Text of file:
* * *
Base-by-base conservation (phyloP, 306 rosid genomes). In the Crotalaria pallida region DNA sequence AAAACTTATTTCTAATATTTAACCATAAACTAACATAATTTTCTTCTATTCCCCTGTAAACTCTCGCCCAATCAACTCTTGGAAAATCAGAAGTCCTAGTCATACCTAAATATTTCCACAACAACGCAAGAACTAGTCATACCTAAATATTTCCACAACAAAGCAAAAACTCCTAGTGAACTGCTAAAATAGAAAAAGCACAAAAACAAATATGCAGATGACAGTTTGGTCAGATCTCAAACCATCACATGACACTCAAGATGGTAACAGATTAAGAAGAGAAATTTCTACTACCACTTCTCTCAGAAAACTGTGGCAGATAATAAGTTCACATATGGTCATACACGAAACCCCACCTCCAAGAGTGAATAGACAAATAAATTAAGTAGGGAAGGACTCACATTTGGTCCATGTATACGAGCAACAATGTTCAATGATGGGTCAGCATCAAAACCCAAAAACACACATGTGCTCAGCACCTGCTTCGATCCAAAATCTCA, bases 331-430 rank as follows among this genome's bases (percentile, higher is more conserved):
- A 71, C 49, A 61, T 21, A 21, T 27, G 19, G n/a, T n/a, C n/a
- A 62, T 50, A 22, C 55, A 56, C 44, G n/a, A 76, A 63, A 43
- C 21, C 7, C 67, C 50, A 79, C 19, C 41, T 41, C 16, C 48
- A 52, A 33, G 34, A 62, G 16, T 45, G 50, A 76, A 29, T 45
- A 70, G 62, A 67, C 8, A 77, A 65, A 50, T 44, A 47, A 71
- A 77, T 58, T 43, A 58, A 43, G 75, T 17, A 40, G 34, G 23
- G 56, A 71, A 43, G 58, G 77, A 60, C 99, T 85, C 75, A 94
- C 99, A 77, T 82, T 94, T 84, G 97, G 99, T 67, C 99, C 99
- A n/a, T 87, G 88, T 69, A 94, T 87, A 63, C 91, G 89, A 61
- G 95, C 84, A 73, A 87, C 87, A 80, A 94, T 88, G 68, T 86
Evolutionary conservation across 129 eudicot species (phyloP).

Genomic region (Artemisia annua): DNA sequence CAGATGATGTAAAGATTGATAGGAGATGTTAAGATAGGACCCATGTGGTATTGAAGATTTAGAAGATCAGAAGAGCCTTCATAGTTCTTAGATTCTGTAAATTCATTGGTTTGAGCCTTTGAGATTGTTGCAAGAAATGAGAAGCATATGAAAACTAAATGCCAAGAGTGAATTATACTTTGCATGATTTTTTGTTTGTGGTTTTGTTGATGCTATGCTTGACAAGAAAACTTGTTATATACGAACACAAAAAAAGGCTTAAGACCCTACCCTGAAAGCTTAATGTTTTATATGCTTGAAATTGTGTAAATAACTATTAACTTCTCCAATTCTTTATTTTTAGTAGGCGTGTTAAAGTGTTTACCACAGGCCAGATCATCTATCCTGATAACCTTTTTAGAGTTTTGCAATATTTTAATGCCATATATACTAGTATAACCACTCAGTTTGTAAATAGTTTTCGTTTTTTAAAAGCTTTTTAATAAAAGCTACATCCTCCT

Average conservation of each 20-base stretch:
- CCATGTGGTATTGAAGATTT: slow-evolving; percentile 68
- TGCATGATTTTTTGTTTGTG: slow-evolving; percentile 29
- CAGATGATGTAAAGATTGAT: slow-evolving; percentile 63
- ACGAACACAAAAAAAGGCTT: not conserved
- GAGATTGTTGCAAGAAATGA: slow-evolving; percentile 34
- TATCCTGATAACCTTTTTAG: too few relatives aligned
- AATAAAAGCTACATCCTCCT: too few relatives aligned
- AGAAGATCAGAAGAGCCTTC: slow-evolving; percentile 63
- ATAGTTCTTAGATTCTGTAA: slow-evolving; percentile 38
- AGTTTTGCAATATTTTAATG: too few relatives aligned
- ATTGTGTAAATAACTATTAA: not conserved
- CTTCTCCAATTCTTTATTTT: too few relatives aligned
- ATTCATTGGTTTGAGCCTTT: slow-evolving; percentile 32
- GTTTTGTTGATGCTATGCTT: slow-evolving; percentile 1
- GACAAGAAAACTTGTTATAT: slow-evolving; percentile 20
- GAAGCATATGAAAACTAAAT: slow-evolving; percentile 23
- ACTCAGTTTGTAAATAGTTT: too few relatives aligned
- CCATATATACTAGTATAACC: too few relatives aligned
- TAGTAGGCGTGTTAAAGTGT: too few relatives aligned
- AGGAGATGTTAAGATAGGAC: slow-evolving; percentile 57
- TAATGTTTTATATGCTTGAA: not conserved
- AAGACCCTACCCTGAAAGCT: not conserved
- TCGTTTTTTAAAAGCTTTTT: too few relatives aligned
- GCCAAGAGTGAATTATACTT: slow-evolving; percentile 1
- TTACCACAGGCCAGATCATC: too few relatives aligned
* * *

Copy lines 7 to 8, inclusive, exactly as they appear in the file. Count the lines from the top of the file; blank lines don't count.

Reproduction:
- A 77, T 58, T 43, A 58, A 43, G 75, T 17, A 40, G 34, G 23
- G 56, A 71, A 43, G 58, G 77, A 60, C 99, T 85, C 75, A 94